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by Helen Bryant

Suitable for Whole School (Sec)


To consider the different ways in which people think they are free. 

Preparation and materials

  • The BBC ran a ‘Freedom 2014’ season and asked lots of people around the world what  freedom meant to them. If you can, show the video as it’s excellent (available at:
  • Have available the song ‘Free’ by George Michael and the means to play it at the end of the assembly.


  1. I wonder what the word ‘freedom’ means to you?

    In our Western society, we are often very much concerned with what we don’t have rather than with what we do. We are ‘free’ and we have ‘freedom’ to do what we like, within reason and within the boundaries of the law.

  2. I want to look today at what freedom means to different people around the world. The first thing I would like us to do, however, is consider the colour of freedom. What colour might it be?

    Take answers and possibly reasons for the colours suggested. These might include that freedom is white or rainbow-coloured.

  3. The BBC ran a ‘Freedom 2014’ season. Lots of people around the world were asked what  freedom meant to them. We are going to watch a video of some of their answers and, at the end, I want you to try and pick out just one person who stands out for you

    Show the video, then take answers.

    I wonder what picture you might take or words you might say if you were asked. How would you show freedom?

  4. Often, when we want to punish someone for something, we restrict or take away their freedom. So, if at some point you have been naughty or disobeyed your parents, the chances are that you will have been grounded. They will have restricted your freedom and your ability to come and go as you please or they may have imposed certain conditions on you.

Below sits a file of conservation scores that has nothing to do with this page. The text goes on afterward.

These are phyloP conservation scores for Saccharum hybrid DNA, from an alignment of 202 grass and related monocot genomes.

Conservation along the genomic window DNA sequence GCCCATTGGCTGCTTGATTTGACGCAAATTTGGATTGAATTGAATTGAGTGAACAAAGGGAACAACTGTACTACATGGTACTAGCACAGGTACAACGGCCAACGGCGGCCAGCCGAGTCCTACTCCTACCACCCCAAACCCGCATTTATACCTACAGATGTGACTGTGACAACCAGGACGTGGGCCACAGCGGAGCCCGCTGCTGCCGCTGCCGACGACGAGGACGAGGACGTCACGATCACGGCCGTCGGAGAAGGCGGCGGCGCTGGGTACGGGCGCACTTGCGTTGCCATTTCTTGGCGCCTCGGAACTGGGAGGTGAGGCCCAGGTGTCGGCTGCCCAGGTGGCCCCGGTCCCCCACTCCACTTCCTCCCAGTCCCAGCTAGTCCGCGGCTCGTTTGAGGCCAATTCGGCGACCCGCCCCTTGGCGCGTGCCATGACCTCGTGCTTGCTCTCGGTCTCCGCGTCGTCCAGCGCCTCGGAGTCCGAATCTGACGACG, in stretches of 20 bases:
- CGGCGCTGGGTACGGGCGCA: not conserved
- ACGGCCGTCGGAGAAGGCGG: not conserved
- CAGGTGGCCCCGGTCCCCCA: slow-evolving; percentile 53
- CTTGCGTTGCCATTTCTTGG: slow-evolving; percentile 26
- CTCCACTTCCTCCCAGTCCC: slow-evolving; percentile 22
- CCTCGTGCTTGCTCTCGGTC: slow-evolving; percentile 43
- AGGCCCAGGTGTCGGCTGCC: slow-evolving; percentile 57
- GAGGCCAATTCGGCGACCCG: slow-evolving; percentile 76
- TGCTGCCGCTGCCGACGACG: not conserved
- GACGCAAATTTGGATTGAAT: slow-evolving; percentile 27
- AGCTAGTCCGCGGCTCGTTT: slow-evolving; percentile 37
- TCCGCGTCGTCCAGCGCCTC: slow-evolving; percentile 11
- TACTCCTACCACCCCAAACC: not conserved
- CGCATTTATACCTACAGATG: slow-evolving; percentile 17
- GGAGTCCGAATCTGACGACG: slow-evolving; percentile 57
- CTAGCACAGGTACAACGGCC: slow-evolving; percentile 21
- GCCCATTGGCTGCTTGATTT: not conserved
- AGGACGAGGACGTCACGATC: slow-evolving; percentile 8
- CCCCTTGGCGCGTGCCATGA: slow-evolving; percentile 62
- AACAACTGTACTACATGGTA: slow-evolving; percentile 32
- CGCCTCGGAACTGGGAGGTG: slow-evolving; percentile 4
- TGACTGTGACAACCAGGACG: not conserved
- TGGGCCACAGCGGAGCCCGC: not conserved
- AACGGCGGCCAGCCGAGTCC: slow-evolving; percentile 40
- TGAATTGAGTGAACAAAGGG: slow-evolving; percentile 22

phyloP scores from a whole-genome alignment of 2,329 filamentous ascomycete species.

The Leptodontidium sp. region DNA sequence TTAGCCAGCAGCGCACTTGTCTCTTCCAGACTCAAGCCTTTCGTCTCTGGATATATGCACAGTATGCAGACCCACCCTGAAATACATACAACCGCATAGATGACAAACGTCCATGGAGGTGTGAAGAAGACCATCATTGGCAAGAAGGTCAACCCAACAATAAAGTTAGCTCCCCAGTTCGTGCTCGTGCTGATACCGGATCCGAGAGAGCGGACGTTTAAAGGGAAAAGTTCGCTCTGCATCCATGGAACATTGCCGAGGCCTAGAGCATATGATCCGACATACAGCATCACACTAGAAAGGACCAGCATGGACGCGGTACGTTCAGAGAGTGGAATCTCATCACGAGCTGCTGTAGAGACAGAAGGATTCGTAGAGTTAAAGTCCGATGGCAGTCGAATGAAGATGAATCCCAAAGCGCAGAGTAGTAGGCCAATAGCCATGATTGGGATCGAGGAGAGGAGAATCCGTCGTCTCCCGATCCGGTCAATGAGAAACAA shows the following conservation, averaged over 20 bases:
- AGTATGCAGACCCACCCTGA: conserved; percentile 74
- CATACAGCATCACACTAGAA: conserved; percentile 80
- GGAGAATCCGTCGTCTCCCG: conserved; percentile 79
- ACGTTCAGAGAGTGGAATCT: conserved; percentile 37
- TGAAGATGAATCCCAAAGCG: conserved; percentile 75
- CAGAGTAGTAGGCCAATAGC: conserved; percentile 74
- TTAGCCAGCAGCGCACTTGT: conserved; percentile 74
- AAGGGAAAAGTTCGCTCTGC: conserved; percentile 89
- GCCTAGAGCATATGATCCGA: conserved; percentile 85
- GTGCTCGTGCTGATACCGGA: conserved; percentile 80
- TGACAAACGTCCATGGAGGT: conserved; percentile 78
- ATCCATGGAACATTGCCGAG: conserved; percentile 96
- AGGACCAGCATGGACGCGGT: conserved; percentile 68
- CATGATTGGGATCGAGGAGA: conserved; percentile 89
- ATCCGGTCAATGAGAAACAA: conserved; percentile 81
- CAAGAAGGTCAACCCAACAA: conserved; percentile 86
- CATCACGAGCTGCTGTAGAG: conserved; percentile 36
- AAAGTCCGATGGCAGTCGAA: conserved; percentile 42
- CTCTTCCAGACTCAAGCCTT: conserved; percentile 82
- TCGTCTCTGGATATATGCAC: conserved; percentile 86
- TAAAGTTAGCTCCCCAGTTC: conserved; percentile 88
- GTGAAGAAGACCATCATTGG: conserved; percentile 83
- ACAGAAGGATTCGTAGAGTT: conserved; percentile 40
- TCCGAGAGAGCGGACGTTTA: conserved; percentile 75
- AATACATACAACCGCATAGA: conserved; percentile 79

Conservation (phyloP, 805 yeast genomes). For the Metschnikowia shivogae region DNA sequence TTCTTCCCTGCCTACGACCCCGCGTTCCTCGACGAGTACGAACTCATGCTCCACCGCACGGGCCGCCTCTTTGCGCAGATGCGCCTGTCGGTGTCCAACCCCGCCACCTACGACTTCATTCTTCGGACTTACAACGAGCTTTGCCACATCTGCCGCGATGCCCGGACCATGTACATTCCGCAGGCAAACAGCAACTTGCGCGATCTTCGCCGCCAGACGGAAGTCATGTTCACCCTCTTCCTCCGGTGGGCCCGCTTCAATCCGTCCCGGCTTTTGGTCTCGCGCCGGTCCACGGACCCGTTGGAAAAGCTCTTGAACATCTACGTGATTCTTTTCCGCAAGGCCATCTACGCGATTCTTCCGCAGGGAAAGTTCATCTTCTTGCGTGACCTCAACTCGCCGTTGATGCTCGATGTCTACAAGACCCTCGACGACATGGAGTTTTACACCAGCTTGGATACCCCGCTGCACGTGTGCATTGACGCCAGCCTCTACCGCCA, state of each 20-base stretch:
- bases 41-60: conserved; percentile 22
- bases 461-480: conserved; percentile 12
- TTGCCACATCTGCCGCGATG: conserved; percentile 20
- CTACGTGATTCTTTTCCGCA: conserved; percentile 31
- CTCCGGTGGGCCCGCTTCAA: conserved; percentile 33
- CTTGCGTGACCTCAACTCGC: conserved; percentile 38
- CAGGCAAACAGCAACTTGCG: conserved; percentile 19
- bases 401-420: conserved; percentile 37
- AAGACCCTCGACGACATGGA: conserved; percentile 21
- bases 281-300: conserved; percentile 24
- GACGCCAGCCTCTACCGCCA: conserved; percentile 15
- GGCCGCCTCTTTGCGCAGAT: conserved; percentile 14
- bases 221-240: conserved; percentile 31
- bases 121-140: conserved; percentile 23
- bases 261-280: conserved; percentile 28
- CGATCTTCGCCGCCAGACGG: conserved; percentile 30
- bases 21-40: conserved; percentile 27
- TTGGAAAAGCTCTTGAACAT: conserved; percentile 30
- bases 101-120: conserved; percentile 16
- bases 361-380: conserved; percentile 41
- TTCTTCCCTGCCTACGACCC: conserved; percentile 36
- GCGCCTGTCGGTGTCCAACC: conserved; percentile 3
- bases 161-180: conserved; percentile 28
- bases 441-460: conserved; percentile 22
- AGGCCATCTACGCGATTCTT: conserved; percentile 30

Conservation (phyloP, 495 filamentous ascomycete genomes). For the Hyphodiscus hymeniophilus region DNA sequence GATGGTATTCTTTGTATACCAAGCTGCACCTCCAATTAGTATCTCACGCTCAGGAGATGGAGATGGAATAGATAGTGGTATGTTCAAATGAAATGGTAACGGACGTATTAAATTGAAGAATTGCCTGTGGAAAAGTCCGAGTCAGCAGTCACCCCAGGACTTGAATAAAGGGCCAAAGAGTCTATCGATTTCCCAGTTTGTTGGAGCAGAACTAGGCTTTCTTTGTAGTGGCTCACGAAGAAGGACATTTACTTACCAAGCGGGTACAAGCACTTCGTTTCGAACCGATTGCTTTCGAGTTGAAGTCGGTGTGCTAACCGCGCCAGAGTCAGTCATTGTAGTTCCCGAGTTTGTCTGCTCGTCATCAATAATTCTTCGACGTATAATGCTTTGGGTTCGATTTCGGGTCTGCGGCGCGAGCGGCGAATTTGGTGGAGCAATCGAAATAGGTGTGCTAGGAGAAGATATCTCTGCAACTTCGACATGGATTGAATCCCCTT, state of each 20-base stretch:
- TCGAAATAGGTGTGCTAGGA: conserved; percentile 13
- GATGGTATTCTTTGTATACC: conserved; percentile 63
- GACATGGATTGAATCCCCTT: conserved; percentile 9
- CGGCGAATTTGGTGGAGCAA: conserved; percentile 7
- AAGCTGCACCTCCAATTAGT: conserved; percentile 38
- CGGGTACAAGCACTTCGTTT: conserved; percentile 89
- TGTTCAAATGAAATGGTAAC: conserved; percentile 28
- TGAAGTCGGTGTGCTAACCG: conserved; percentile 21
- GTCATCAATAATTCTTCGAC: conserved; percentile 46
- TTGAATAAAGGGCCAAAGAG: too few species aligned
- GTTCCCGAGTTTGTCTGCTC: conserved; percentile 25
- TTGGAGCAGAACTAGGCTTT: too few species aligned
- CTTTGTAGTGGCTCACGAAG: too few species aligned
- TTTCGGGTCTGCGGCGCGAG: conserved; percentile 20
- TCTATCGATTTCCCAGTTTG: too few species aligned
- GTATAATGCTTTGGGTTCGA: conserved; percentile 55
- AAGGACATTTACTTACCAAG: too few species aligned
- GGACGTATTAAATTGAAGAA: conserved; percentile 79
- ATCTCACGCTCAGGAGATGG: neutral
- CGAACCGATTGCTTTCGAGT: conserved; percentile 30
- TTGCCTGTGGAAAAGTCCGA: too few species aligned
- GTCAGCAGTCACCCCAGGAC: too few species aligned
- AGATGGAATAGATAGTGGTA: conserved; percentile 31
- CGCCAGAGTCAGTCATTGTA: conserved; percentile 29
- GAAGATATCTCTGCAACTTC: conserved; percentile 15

They will have done this because they lost an element of trust in you and you will have had to work hard to get it back and restore it. 

    As a society, we restrict people’s freedom if they break the law or hurt others. To deny them their freedom and their ability to come and go as they please, their liberty, is extremely powerful. It says that if you cannot respect others, your ability to enjoy freedom should be curtailed in some way.

  5. Restricting freedom gives someone power over someone else. Parents ground children to set and re-establish boundaries, but this power should be used carefully and with due thought. That is why people undergo trials in this country before they are sent to prison.

  6. As human beings, we have ‘free will. We can make clear choices about our lives, our moral stance and what we do. With that freedom, however, comes responsibility. Yes, we are free to make choices, but are we also free to do what we like if those choices are detrimental to someone else? 

    It is worth considering, at all times, whether or not the choices you make will affect or hurt someone else. The same goes for free speech, Yes, it is important for people to be able to say what they feel and challenge authority if needed, to disagree with governments, political parties and hierarchy if they wish, but, if your free speech hurts someone’s feelings or destroys their self-esteem and takes little or no account of those who will hear it, then you have not considered your words wisely and in some way you have been unwise in your use of the freedom given to you. You have not used your freedom responsibly.

  7. Freedom is an essential part of what it means to be human – hence it is included in all constitutions, laws and statutes – and when it is taken away, the effects can debilitating and damaging.

  8. So, be aware of how free you really are. Consider the importance of your freedom and think of those who cannot speak freely or live in danger of losing their freedom for no good reason. Take with you your colour and your image of freedom into the rest of your day.

Time for reflection

Let’s take a few moments to think about examples that we’ve seen in the media recently of people who have had their freedom restricted or taken away, possibly because they have broken the law or unrest or illness in the area where they live.

How could you support movements for freedom that would affect those people in a positive way?


‘Free’ by George Michael 

Publication date: December 2014   (Vol.16 No.12)    Published by SPCK, London, UK.
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